Michael-Barone is senior Political Analyst for the Washington Examiner.
A resident fellow at the American Enterprise Institute, he is also a
Fox News Channel contributor and co-author of The Almanac of
American Politics. His column is published Wednesdays and Sundays.
In the early 1980s, while planning a vacation in Latin America, I went to bookstores to find histories of the region. All I could find were Marxist tracts arguing that "the people" were exploited by greedy corporations and military dictators, all propped up by the United States. Available literature on Latin America today includes much more sensible accounts. But some people, including Barack Obama, whose college thesis written in those years has never been made public, seem stuck in a time warp in which the United States is the bad guy. Read More
We learned yesterday that Barack Obama has had one meeting on General Stanley McChrystal’s August 30 report, as of September 20. But he has had time, we are told, to call former Virginia Governor and Richmond Mayor Douglas Wilder to ask him to endorse Democratic governor nominee Creigh Deeds. Read More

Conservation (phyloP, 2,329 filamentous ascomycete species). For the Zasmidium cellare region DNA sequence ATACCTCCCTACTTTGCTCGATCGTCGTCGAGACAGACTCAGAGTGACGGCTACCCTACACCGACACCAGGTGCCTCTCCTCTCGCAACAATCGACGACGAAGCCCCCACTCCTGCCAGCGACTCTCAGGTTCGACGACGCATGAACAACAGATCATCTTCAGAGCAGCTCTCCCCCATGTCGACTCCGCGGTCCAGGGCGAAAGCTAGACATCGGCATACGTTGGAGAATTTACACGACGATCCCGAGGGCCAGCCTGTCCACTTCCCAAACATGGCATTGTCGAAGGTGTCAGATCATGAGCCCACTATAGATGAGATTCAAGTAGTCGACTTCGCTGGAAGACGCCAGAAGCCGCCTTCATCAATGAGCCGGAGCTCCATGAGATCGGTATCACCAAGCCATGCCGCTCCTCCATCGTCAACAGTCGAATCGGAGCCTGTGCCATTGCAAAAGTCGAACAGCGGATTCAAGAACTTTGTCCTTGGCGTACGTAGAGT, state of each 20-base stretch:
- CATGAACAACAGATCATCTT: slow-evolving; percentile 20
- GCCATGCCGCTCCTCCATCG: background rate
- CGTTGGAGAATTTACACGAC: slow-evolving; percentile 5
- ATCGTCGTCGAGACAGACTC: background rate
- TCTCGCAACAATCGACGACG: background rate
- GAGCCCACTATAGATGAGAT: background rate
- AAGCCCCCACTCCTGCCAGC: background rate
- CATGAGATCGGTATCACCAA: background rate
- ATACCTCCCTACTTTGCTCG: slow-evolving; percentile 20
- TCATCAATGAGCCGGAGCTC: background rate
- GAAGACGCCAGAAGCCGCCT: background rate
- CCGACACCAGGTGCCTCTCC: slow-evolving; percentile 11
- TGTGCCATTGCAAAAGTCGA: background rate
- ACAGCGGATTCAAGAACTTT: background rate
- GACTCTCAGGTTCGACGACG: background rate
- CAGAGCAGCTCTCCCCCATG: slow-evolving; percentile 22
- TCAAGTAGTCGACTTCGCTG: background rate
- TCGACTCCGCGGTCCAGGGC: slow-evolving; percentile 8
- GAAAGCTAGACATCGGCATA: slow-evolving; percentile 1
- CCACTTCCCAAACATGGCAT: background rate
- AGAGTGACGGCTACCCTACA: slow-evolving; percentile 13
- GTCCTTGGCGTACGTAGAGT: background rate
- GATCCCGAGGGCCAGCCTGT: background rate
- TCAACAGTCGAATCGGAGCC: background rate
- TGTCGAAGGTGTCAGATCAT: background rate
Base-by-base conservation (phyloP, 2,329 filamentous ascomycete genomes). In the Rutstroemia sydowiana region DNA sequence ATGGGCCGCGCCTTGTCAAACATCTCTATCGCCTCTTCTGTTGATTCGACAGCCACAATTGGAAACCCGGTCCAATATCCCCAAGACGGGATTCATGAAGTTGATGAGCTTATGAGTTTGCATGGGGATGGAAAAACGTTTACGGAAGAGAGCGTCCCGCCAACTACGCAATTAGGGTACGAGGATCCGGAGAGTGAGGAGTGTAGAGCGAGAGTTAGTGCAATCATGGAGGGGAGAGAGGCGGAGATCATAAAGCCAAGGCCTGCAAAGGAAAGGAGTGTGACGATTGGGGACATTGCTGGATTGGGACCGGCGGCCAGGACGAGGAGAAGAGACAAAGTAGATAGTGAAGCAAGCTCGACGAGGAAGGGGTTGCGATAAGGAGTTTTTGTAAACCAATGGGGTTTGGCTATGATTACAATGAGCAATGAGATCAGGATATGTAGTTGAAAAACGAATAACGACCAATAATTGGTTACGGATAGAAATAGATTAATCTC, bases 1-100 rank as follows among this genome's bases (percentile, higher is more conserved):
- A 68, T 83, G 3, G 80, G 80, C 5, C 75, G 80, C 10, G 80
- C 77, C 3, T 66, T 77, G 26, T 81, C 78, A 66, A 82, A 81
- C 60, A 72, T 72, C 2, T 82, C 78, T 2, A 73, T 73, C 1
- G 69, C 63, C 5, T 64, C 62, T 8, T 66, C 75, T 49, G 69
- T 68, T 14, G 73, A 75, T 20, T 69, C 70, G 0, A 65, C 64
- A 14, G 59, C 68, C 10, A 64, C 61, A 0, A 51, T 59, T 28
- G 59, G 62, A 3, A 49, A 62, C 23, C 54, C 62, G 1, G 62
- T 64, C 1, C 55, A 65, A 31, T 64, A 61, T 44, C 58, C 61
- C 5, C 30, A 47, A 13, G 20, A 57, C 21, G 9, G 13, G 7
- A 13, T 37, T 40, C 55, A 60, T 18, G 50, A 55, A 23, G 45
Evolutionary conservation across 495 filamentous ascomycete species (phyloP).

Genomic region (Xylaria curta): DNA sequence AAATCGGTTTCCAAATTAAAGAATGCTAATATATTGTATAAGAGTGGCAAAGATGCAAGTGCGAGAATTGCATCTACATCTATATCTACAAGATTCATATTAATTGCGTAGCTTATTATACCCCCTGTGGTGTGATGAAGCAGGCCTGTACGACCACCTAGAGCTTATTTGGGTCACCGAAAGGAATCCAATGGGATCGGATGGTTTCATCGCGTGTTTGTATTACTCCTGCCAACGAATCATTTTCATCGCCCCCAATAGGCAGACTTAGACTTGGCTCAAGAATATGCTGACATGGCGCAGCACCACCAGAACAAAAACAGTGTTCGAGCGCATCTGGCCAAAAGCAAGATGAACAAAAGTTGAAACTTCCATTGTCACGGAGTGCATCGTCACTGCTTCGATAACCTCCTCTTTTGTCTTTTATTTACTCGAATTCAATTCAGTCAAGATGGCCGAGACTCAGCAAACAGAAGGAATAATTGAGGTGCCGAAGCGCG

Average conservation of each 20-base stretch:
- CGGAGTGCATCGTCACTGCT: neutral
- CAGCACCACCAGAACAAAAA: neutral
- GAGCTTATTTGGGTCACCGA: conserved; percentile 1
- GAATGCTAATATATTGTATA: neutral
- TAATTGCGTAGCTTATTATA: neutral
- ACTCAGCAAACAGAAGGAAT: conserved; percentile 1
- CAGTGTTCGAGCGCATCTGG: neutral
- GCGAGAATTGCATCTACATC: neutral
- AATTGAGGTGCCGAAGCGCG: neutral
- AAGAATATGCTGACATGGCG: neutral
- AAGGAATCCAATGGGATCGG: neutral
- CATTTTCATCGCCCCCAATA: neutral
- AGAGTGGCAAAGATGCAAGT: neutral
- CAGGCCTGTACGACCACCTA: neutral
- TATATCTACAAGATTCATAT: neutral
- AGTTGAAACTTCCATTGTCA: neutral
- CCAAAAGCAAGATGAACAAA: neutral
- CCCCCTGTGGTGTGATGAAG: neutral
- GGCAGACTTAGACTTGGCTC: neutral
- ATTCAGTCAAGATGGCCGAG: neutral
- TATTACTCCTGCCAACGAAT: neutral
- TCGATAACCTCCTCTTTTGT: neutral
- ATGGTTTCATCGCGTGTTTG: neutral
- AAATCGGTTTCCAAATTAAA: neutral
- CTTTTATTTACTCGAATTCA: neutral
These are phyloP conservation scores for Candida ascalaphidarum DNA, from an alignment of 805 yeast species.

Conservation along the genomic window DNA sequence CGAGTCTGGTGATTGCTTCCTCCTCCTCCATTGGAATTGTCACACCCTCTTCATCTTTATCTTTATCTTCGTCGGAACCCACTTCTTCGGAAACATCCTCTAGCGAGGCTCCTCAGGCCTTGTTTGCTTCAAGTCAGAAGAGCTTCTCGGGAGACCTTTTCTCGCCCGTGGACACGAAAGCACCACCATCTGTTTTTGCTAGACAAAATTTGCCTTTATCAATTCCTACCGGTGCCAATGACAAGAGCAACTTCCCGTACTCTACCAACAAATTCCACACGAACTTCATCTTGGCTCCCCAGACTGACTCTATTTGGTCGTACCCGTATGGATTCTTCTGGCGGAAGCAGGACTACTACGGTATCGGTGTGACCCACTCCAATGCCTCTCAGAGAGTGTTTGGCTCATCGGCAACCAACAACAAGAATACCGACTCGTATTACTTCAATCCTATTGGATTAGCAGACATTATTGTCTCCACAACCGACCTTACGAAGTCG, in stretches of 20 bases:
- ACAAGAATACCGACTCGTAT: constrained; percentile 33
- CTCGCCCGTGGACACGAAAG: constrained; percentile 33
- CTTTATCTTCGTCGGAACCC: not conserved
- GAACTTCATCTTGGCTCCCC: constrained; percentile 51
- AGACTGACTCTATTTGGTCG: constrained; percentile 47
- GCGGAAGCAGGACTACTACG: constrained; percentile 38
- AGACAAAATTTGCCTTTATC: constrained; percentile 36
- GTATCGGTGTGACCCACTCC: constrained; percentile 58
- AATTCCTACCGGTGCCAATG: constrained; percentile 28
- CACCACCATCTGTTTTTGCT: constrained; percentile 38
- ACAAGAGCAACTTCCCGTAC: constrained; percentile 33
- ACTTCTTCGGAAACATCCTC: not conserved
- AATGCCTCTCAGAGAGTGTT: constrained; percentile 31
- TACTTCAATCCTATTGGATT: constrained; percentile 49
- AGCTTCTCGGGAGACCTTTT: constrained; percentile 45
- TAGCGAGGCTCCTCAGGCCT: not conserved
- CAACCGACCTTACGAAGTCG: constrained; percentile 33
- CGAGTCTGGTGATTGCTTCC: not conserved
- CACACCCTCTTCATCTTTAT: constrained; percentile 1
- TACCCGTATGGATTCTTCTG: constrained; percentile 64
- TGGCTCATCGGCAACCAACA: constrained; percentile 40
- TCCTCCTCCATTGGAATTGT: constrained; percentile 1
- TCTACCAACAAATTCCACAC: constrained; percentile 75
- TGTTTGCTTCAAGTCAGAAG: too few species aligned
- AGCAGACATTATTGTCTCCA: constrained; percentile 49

One of the interesting things about the Tea Party movement and the demonstrators who thronged Pennsylvania Avenue, the Capitol and the Mall on September 12 is the disdain they express not only for Democratic politicians but for Republican politicians as well.
"The level of unemployment is unacceptably high. And will, by all forecasts, remain unacceptably high for a number of years." Who do you suppose said that? A Republican political operative? A Fox News political analyst? One of those Tea Partiers who assembled in many thousands in Washington on Sept. 12? No, it was Lawrence Summers, the director of President Obama's National Economic Council and, by common consent, one of the world's leading economists. Read More
On the Weekly Standard’s website Stephen Hayes draws the unavoidable conclusion from the report of and a subsequent interview with CIA Inspector General John Helgerson: the enhanced interrogation techniques, including but not limited to waterboarding, worked. They produced valuable intelligence that enabled U.S. authorities to prevent future attacks. Read More